Good day House of Buckle readers! Summer is in full swing and it has been scorching hot out there lately! With all the heat and sunshine, its really important to stay hydrated. I was recently working around the yard and sweating profusely in the process. As I started to think about water intake and maintaining electrolyte balance it got me thinking about my kidneys and kidney health in general and that is what I want to talk about with you today. So grab a tall glass of water, find a shady place to kick back and read on!
Basic Kidney Function
Most of us have two kidneys. These bean shaped organs are generally about the size of a closed fist and they are located on either side of the spine. At the end of the day our kidneys filter waste/toxins from our blood and move that waste out of our bodies when we urinate. Our kidneys perform the crucial role of filtering and returning to the bloodstream about 200 quarts of fluid every 24 hours. Looking at that even closer, approximately two quarts are eliminated from the body in the form of urine, while the remainder, about 198 quarts, is retained in the body. Obviously the job our kidneys perform is vital and as such, kidney health is crucial. When our kidneys aren't working properly, it can lead to big problems. It is estimated that over 37 million Americans are living with kidney disease. How do you know if you have potential kidney issues? Read on for some tell tale signs.
Kidney Problem Warning Signs
Constant fatigue: Kidneys produce a hormone that tells your body to make red blood cells (called erythropoietin). If this hormone isn't being produced as it should, it can lead to lower red blood cell count which means your blood is not delivering the level of oxygen to your brain and muscles that it should be, and fatigue is a side effect of this. Properly functioning kidneys and the addition of NADH can do wonders for chronic fatigue syndrome.
Swollen face/feet: If your kidneys are not getting rid of sodium properly, fluids can build up in your body. This can lead to swollen hands, legs, feet, ankles, etc.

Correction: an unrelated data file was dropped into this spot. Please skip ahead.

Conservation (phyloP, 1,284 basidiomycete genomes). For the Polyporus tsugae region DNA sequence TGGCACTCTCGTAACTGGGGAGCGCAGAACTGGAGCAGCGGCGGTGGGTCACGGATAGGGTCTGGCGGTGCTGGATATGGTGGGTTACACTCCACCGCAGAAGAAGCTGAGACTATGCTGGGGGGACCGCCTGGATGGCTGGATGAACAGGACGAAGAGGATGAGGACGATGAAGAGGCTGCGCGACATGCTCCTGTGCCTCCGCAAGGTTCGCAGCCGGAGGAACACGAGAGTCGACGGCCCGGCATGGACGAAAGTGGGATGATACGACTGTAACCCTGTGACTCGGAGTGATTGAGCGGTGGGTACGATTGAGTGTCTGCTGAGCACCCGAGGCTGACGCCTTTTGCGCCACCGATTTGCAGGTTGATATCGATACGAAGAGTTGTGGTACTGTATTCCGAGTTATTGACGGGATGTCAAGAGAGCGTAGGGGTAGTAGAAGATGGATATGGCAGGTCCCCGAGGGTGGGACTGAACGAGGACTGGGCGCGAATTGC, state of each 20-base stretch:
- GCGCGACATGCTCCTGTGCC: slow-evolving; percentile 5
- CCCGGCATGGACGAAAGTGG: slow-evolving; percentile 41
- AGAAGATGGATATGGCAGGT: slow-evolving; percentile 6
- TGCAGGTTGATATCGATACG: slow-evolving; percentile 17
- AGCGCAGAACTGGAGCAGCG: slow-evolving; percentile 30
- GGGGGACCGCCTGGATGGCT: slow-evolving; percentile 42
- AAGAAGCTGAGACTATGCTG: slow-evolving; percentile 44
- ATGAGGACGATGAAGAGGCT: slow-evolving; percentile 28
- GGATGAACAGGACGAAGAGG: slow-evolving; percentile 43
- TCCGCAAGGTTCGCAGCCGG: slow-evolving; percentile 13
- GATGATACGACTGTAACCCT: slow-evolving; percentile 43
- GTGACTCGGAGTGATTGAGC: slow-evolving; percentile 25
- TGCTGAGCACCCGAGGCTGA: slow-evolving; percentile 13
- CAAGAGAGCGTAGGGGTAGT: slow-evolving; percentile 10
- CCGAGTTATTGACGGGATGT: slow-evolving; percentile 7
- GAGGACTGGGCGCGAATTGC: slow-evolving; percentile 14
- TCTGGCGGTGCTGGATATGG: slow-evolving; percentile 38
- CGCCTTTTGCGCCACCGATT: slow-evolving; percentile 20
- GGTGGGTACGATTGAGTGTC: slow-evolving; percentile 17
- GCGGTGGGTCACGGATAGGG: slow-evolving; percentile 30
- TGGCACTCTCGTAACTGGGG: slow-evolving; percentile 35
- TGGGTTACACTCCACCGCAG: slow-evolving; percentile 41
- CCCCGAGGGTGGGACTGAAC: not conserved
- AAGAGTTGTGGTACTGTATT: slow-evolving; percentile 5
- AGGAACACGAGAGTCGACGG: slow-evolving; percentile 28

Bad breath: Toxin build up in your body can cause a condition called uremia (raised level in the blood of urea and other nitrogenous waste compounds) which in turn can cause a smelly mouth. Yuck!
Muscle cramps: cramping in your legs can be a sign of poor kidney health. This comes from imbalances in calcium/sodium/potassium levels. This in turn can interrupt how your muscles and nerves are working. Drink plenty of water and I recommend magnesium malate for muscle cramp issues.
Brain fog: If your kidneys are not filtering waste out of your body properly, the toxin build up can affect your brain. You could feel foggy, have trouble concentrating, and even feel dizzy. In addition to good kidney health, you can also help your brain health by such supplements as NADH or magnesium L-threonate.
Poor sleep: There is a link between poor kidney health and sleep apnea.
Bloody or foamy urine: healthy kidneys are able to keep the blood cells in your body when filtering wastes from the blood to create urine, but if the kidney is not filtering properly, it is possible for blood cells to leak into the urine. Additionally, if you have excessively foamy urine, it is an indicator of protein in the urine. Another sign that your kidneys are not filtering properly.
Steps for Good Kidney Health
Drink plenty of water daily: how much exactly depends on how active you are but aim for at least 64 ounces a day.
Keep active: It is important to get some level of fitness regularly; not just for kidney health but for your health in general. I tell people that an absolute minimum would be 20-30 minutes of exercise, three times a week. This can be brisk walking, riding a bike, jogging, swimming, etc. etc.
Watch your blood sugar level: Keeping blood sugar levels in check is critical to good kidney health. If this is an area you struggle with, you may want to look at supplements like Chromium Picolinate or Cinnamon. They are both great at blood sugar control.
Your Diet: the more you can cut out or at least limit processed foods, dairy, sugars, and alcohols the better. In place, up your raw fruits and vegetables game!
Watch your OTC pill intake. This is especially true for NSAID's (Nonsteroidal Anti-inflammatory Drugs) like ibuprofen, naproxen sodium. The regular use of these items can hurt kidney health over time.
Foods that are Great for Kidney Health
As always, if you think you may be battling kidney disease, or if you think your kidney health is in jeopardy, I suggest you go see your primary health care provider for a check up.
That's all for today folks. Thank you for stopping by and make sure and take care of your kidneys, they are kind of a big deal! At Bucklebury we believe the best wealth is your health and until next time, good day!